Handbook of Functional Neuroimaging of Cognition, second edition
504 pp., 8 x 9 in, 72 illus.
- Published: May 5, 2006
- Publisher: The MIT Press
A new edition of the essential resource on using functional neuroimaging techniques to study the neural basis of cognition, revised with the student in mind; thoroughly updated, with new chapters on fMRI physics, skill learning, emotion and social cognition, and other topics.
This essential resource on neuroimaging provides an accessible and user-friendly introduction to the field written by leading researchers. The book describes theoretical and methodological developments in the use of functional neuroimaging techniques to study the neural basis of cognition, from early scientific efforts to link brain and behavior to the latest applications of fMRI and PET methods. The core of the book covers fMRI and PET studies in specific domains: attention, skill learning, semantic memory, language, episodic memory, working memory, and executive functions. By introducing a technique within the description of a domain, the book offers a clear explanation of the process while highlighting its biological context. The emphasis on readability makes Handbook of Functional Neuroimaging of Cognition ideal for classroom use in advanced undergraduate and graduate courses in cognitive neuroscience.
This second edition has been completely updated to reflect new developments in the field, with existing chapters rewritten and new chapters added to each section. The section on history and methods now includes a chapter on the crucial topic of the physics of functional neuroimaging; the chapters on skill learning and executive functions are new to the domain section; and chapters on childhood development and emotion and social cognition have been added to the section on developmental, social, and clinical applications. The color insert has been increased in size, enhancing the visual display of representative findings.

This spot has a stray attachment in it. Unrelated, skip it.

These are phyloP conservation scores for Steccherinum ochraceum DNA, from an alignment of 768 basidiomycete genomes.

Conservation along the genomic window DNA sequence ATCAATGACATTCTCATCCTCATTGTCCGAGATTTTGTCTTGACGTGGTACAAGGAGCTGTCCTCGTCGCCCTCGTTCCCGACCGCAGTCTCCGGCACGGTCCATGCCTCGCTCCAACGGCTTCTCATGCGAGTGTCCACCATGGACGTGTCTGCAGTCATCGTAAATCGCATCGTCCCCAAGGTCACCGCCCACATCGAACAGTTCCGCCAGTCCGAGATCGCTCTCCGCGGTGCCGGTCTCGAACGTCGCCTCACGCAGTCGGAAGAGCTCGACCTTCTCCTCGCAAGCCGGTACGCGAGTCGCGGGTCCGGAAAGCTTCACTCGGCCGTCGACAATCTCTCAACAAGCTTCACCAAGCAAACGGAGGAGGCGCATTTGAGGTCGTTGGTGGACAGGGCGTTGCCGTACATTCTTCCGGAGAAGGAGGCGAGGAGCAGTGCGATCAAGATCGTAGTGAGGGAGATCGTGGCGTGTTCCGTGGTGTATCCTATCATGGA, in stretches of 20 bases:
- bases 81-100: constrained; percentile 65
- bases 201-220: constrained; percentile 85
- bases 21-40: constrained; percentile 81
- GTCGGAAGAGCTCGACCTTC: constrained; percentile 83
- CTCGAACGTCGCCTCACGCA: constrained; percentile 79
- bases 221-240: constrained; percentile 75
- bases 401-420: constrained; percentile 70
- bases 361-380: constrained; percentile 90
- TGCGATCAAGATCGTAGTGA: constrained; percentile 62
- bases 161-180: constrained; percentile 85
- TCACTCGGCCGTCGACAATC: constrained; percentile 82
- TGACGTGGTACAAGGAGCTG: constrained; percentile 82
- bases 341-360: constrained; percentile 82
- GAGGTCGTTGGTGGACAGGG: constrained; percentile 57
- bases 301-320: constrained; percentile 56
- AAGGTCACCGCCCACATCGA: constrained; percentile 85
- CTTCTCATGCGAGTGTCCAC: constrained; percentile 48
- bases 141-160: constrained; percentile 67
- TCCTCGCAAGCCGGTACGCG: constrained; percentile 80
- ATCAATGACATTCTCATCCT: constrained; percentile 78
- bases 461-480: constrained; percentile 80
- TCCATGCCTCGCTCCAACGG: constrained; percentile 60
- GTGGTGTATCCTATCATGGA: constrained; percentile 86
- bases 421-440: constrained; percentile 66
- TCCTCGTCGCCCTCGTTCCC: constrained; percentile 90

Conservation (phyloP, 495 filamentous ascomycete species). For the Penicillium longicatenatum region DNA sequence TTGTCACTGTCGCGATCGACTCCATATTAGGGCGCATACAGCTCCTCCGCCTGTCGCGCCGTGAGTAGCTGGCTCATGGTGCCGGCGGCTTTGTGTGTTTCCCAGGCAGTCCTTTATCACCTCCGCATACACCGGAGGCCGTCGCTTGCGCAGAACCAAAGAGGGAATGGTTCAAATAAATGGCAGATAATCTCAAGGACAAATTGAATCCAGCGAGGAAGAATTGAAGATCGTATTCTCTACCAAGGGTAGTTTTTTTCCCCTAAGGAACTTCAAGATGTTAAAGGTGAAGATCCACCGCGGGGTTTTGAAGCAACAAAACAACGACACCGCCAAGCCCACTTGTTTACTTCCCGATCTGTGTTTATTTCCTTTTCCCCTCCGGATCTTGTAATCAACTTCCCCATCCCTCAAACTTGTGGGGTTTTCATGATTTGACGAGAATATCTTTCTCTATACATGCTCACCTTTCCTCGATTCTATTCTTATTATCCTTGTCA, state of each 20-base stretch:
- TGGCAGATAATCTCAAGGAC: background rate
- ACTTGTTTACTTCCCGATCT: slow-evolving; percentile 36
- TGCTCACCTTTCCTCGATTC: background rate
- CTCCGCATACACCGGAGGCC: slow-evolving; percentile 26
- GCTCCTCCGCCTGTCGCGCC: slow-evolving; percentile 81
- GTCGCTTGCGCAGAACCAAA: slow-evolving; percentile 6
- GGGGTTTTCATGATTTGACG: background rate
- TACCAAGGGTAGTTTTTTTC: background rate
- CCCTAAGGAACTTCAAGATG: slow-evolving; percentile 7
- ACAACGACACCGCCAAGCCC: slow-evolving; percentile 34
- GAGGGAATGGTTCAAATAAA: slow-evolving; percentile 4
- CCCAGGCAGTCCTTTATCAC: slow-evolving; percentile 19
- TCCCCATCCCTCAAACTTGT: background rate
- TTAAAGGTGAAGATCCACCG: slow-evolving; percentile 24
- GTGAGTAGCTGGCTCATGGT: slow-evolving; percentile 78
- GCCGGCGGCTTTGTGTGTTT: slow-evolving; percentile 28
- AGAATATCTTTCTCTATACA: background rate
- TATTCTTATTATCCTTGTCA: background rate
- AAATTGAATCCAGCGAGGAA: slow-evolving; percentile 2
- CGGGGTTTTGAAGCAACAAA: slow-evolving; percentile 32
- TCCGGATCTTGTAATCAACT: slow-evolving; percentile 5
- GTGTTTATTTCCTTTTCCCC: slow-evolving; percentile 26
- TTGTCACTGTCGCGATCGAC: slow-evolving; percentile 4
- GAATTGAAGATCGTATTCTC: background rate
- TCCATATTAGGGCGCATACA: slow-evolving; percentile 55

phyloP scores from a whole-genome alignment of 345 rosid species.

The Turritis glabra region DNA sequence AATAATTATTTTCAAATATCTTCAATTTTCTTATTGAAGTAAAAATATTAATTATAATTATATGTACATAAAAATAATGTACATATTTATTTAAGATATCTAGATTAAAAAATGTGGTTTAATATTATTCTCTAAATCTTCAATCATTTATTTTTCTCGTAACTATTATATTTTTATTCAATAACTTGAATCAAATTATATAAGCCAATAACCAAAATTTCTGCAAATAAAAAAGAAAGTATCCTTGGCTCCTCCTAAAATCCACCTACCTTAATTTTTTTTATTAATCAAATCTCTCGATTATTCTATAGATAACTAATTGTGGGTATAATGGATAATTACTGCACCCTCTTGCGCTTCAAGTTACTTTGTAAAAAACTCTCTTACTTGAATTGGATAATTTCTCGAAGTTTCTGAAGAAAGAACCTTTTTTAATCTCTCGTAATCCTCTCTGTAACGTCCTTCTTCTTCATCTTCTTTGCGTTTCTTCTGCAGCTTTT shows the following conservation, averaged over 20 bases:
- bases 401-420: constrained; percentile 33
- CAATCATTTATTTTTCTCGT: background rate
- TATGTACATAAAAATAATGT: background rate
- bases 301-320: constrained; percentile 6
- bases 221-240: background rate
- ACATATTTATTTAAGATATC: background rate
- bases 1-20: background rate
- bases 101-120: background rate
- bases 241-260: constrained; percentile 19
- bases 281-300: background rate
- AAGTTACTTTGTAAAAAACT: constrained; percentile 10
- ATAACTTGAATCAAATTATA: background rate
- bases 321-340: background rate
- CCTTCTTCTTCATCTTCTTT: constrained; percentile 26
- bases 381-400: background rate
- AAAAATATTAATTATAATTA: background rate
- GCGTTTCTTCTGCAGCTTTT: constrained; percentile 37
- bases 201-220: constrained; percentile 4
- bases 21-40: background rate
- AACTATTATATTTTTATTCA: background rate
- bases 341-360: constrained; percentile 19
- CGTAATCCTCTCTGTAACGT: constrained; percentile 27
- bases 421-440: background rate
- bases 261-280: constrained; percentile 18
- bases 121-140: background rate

Todd S. Braver, Jeffrey Browndyke, Roberto Cabeza, B.J. Casey, Jody Culham, Clayton E. Curtis, Mark D'Esposito, Sander Daselaar, Lila Davachi, Ian Dobbins, Karl J. Friston, Barry Giesbrecht, Todd C. Handy, Joseph B. Hopfinger, Scott A. Huettel, Irene P. Kan, Alan Kingstone, Eleni Kotsoni, Kevin S. LaBar, George R. Mangun, Gregory McCarthy, Uta Noppeney, Robyn T. Oliver, Elizabeth A. Phelps, Russel A. Poldrack, Cathy J. Price, Marcus E. Raichle, Hannes Ruge, Gaia Scerif, Allen W. Song, Sharon L. Thompson-Schill, Daniel T. Willingham, Richard J.S. Wise
Congratulations to both the editors and the contributors! This handbook provides thorough and easily understandable insights into one of the most exciting areas of present and future research: human cognition and its representation in the brain. It constitutes an authoritative compilation of the scientific work of the field's experts, edited with skill and good judgment.
Hans Markowitsch, University of Bielefeld, Germany
The second edition of this book is even better than the first. The contributions are first rate and provide an excellent survey of current research on functional neuroimaging of cognition while capturing the excitement of new the developments. It is an ideal text to use in upper-level undergraduate and graduate courses, and a must for researchers in cognitive neuroscience.
Morris Moscovitch, Max and Gianna Glassman Chair in Neuropsychology and Aging, University of Toronto
The revised Handbook is an extraordinarily valuable resource for psychologists, neuroscientists, and all others interested in the ways that neuroimaging is illuminating the relation between mind and brain. An enormous amount of ground is covered in these articles, and they provide a systematic review and integration of the field. Students, teachers, and researchers in many fields have a lot to gain from the rich overview of theory and findings in these pages.
Stephen M. Kosslyn, John Lindsley Professor of Psychology in Memory of William James, Harvard University